Dual Graphics Card Question

When you have 2 graphics cards in high end PCs like chillblasts etc is this to give you mulitple displays ie 4 screen running or is it to share the power demand of games allowing then to run faster so do the cards daisy chain into each other then onto one display/monitor

Thanks Nova

3 Comments

Multiple monitors

Both - I'm not sure about Ati's Crossfire system, Nvidia's SLI multiple graphics card system allow you to use up to four graphics cards together to increase 3D performance on a single monitor or to drive multiple monitors (SLI needs to be disabled for this). By using multiple graphics cards (with either ATI's crossfire or Nvidia's SLI) you can game smoothy at very high resolutions with high detail such as on 30in displays with a 2560x1600 resolution.

John

It's an either/or situation with multiple graphics cards. You can either have each card driving it's own monitors up to however many cards you can fit on your motherboard OR if the cards and motherboard all support it you can turn the crossfire/SLI function on which harnesses all the cards to work on the same processing task (i.e. rendering a game), but both SLI and crossfire currently support only two monitors.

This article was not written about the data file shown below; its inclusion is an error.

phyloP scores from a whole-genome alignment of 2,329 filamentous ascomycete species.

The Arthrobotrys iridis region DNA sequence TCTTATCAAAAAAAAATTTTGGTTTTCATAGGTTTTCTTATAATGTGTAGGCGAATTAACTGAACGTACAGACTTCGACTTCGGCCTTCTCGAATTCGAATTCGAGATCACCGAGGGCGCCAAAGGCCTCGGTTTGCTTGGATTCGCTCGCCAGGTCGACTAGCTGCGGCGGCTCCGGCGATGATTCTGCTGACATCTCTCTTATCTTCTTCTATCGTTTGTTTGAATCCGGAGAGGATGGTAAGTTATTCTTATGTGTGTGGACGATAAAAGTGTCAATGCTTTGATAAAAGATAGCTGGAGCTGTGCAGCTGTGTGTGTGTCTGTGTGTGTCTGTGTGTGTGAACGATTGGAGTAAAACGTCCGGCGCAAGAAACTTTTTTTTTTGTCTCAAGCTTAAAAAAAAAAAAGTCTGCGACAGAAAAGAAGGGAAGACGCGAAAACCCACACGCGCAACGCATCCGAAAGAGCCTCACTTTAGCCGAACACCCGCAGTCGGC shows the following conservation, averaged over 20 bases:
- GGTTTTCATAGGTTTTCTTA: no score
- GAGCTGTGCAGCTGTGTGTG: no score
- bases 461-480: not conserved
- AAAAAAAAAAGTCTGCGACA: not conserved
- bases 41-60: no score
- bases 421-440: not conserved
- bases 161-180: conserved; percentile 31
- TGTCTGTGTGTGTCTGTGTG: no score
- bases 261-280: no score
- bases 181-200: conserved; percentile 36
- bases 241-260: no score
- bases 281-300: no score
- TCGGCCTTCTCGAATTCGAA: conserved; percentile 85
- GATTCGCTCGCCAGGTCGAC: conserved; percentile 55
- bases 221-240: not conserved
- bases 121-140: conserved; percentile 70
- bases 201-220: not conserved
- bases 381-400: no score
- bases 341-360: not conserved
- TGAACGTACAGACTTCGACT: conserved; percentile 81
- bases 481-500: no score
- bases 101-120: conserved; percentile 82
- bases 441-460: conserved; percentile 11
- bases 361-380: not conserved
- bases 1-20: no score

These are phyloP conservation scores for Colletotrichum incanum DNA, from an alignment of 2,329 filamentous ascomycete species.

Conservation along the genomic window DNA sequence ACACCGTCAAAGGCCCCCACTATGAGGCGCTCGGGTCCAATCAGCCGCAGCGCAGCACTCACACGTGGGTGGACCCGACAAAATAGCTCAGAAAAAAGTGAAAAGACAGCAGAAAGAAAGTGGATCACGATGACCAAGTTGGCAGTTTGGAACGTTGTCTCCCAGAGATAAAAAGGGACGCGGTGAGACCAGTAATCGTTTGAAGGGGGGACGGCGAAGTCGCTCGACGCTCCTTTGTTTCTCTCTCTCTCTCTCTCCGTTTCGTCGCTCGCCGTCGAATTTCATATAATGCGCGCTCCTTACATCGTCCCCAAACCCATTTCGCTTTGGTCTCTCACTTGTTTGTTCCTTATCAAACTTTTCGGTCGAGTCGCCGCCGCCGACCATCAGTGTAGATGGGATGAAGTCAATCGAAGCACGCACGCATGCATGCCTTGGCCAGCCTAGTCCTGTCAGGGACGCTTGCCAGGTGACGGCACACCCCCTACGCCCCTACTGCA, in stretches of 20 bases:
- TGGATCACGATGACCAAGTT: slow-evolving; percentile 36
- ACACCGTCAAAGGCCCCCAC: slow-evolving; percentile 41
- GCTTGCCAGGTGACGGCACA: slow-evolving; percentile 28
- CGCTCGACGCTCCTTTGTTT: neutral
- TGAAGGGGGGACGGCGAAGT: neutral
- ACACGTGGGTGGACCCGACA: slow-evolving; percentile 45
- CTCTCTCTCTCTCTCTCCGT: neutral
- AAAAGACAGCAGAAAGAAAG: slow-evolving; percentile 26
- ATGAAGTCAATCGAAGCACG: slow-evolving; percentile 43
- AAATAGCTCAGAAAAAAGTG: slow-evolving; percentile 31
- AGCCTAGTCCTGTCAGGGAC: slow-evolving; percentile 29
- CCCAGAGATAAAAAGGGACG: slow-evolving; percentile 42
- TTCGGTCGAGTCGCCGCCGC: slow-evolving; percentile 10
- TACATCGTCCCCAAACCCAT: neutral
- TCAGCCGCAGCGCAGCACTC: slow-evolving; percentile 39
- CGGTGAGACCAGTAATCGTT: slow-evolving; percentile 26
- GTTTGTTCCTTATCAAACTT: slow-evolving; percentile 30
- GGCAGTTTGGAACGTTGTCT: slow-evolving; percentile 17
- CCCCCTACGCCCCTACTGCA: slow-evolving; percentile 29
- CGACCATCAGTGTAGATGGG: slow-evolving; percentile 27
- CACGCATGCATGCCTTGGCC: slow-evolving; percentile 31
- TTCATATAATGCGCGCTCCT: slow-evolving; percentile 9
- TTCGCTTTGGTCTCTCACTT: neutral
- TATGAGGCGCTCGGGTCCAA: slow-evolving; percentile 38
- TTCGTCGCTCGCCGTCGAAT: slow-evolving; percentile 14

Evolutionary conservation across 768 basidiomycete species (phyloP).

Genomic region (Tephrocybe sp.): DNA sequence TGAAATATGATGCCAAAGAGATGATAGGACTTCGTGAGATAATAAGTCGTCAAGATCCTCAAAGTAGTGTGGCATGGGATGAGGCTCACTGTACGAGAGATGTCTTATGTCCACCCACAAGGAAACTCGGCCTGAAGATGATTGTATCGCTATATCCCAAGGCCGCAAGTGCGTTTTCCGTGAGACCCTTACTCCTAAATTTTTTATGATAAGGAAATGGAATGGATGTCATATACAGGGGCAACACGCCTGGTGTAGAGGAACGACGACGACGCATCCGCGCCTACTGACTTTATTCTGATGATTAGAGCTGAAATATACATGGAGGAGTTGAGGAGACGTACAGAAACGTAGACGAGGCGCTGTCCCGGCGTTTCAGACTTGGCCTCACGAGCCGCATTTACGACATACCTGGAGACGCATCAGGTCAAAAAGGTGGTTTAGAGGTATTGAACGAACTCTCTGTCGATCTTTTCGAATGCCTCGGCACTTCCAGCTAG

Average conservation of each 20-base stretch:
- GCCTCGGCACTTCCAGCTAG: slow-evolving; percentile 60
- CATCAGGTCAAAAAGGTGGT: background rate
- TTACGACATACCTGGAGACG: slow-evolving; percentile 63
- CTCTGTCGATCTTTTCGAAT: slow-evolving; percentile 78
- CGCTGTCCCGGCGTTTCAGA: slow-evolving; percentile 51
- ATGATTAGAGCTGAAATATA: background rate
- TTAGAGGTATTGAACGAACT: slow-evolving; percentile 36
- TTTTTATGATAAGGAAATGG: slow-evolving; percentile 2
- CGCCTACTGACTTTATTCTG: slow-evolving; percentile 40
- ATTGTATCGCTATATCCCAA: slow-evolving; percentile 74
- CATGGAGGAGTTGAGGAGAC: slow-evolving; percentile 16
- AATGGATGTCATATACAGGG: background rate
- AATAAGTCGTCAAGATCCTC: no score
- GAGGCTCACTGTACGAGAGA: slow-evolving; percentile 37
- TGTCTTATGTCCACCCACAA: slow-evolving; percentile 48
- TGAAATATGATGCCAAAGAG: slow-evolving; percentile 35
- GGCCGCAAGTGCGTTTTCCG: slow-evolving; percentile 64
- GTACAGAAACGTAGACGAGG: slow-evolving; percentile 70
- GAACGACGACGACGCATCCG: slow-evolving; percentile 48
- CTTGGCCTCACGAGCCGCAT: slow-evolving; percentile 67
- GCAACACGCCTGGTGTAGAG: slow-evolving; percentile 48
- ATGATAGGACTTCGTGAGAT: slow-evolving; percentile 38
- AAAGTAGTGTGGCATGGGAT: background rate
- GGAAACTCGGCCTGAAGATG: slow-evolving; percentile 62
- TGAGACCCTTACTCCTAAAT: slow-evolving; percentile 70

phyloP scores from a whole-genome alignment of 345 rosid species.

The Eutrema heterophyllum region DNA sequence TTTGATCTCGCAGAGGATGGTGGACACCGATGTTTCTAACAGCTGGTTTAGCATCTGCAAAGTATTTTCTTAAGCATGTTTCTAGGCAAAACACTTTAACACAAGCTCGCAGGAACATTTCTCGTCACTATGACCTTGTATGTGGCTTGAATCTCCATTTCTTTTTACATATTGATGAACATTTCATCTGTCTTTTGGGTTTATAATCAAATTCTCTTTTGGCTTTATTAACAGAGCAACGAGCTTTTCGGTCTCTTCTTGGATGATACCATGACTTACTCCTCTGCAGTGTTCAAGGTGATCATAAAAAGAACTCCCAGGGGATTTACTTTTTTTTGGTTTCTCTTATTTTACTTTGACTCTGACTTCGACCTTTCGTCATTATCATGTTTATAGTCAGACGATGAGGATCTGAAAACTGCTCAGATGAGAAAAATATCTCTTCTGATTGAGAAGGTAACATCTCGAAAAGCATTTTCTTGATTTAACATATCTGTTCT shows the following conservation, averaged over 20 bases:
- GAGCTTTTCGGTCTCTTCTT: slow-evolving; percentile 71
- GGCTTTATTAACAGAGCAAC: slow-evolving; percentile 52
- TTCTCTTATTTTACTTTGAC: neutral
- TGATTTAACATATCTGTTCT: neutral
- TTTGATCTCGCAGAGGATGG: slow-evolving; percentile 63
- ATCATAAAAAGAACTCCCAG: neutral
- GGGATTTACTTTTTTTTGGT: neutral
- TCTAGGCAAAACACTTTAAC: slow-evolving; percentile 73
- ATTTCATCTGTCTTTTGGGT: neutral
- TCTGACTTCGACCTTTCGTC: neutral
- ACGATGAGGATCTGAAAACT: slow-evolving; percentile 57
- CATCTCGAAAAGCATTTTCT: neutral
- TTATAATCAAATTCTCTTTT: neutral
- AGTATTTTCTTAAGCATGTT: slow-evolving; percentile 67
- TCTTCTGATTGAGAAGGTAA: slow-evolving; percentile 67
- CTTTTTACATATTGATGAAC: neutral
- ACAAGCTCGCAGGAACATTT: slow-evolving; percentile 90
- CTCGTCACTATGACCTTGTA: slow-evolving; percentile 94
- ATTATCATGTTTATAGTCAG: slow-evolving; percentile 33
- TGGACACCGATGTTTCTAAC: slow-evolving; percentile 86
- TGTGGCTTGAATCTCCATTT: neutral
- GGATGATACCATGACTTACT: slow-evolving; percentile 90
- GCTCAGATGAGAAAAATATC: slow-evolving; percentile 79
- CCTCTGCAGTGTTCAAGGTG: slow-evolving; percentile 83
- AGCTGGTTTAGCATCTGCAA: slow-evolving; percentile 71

Crossfire/SLI can be enabled/disabled in software so it's easy to switch between the two.

The cards will need to be connected together if you want to use crossfire/sli (but not for multiple monitors), this is done using special crossfire/sli connectors inside the case.

The requirements for SLI/Crossfire is that the cards support it, the monitor supports it and the game supports it, and although I've been refering to them together they're seperate things and just because one is supported by a component doesn't mean the other will be. (ATI Graphics cards support crossfire, Nvidia cards SLI, motherboards can be one or two and games are generally neither or both).

For gaming it's generally best to only consider SLI/Crossfire if you want more power than the fastest single GPU card can provide as support in games isn't universal and has a couple of potential problems like microstuttering.

EDIT: Oh, and a further proviso: Due to the initial implementation of a new display model Windows Vista will only support graphics cards using the same driver which generally means from the same brand so you can't mix ATI and Nvidia cards even if you're not using SLI/Crossfire. Windows 7 and Windows XP don't suffer from this limitation.
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